With a mild day forecast for today, I took my toddling offspring to the
Enoggera Reservoir - near The Gap in the western suburbs of Brisbane.
We set off on the Araucaria Walk - a 5 km return track that runs
around part of the reservoir. The track starts beside the Walk About
Creek complex, and is flanked by a very large turkey mound.
Early on, we found a nesting oriole - it took off just as I was
photographing, so that you can just see the wingtips at the edge of the
shot. A bit further on, we came across and photographed a
little-shrike thrush in a tree beside the water. Mark Reid, a fellow
BOz contributor came past while I was waiting for the LST to move into
another accessible location and mentioned that he'd seen some platelets
along the way.
A bit over a click from the entrance, shortly before the track goes
around a 180 degree bend as it crosses a gully, we passed through a
lantana patch, and stopped so offspring could pick some of the flowers,
and then again to photograph some red-browed firetails [always nice to
see, as they are not as common as they used to be]. We could hear a
brush cuckoo calling, but it didn't hove into view, so we carried on
around the cricuit, twice having to backtrack to retrieve fallen caps
and lens caps.
As we were heading back to the car, as we reached the lantana thicket,
I noticed a quail walking off the track. It was quickly out of sight,
and offspring refused to remain silent, but my brief impression was a
rufous/cream plumage combination - could it be a little, red-chested or
red-backed button quail I wondered. Quail that walk rather than fly
are often candidates for closer inspection, but this chap didn't
We back-tracked again to retrieve a dropped cap, and then noticed a
quail fossicking about on the track a bit further along. This chap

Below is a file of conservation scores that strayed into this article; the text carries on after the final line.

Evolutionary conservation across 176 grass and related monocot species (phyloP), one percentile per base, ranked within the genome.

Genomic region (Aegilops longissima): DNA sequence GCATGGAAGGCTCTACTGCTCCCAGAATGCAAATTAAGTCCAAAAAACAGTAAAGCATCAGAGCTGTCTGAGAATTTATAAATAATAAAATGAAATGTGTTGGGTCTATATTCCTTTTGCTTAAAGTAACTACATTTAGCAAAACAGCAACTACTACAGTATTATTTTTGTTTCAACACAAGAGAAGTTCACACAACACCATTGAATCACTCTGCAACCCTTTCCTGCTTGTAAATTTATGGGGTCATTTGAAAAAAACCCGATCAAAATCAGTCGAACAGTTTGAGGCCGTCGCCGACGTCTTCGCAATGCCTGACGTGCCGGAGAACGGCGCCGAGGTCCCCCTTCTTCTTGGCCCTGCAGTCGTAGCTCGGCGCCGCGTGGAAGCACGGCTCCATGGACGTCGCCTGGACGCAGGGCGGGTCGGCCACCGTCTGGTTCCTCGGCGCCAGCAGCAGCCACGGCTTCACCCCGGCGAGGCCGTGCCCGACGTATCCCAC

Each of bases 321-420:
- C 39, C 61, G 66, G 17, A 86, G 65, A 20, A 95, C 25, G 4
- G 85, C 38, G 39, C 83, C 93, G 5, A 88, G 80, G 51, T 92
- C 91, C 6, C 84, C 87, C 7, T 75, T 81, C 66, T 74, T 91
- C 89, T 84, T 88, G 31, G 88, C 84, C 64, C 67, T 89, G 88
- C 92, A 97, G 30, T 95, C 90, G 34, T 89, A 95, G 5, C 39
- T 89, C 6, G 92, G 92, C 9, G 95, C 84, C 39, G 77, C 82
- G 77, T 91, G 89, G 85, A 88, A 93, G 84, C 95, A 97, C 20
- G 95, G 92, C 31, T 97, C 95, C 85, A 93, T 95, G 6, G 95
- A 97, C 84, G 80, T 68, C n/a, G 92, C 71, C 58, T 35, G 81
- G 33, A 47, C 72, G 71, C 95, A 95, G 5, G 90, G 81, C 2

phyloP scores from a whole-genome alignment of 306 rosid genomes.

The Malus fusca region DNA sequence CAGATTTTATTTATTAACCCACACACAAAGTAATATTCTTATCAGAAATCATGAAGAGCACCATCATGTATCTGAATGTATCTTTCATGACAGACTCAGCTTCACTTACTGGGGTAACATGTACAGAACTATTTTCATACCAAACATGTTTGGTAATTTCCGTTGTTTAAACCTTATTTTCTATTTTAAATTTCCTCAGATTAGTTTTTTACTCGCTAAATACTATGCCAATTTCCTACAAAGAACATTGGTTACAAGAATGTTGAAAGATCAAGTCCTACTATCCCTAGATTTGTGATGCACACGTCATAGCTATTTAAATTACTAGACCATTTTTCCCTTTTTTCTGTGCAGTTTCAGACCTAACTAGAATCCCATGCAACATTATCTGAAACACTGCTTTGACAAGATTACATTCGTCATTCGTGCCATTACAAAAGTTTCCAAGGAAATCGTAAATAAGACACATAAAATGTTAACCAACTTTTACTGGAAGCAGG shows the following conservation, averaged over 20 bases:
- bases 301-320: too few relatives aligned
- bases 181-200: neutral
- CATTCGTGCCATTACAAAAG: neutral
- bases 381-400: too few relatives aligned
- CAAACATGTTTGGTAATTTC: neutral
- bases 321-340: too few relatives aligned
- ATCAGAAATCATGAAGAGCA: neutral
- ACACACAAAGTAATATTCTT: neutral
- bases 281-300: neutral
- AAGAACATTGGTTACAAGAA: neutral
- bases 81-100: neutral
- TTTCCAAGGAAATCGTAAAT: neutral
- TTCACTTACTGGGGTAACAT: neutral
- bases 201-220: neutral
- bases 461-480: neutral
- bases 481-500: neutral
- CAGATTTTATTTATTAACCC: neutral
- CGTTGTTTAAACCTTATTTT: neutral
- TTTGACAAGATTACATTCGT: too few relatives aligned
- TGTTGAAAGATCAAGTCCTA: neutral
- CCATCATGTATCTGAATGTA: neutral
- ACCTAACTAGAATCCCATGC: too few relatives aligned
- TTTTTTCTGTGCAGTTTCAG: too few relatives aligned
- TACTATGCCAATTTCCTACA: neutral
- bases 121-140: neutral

seemed to be a bit larger, and was partly/periodically obscured as it
moved about. I chose to go for the camera rather than the knockers,
and got half a dozen shots. The habitat could be described as a
waterside woodland with significant lantana cover on a clay/shale base.
There were no obvious platelets on the track - not surprising given
its hard base and relatively bare surface.
When I got, I downloaded the shots and had a look at the field guides -
the bird had a dark eye and yellow legs, so painted button-quail was
most likely bet. Looking at Pizzey and Knight, Simpson and Day, and
Morecombe, however, you could be forgiven for thinking that there are
three species of painted button-quail, as the illustrated plumages were
very different. Where the birds illustrated in P&K are distinctly
rufous/brown along their wings/backs, this bird was more like a
latham's snipe / spotted quail-thrush. The rufous shoulder patch was
more of a bar-shaped wash - like that on a buff-banded rail and it had
two dark streaks running along a grey crown. As such, Simpson and Day
had the illustrations that best fitted this bird.
It's the third painted button-quail that I've seen in 11 years [the
first was at the Weddin Mts in NSW, while the second was in a vine
forest along the border fence near Levers Plateau]. One moral of this
story, is to pay attention to the bare parts of a bird - bill, eye,
legs etc, as these may be less variable than the plumage.
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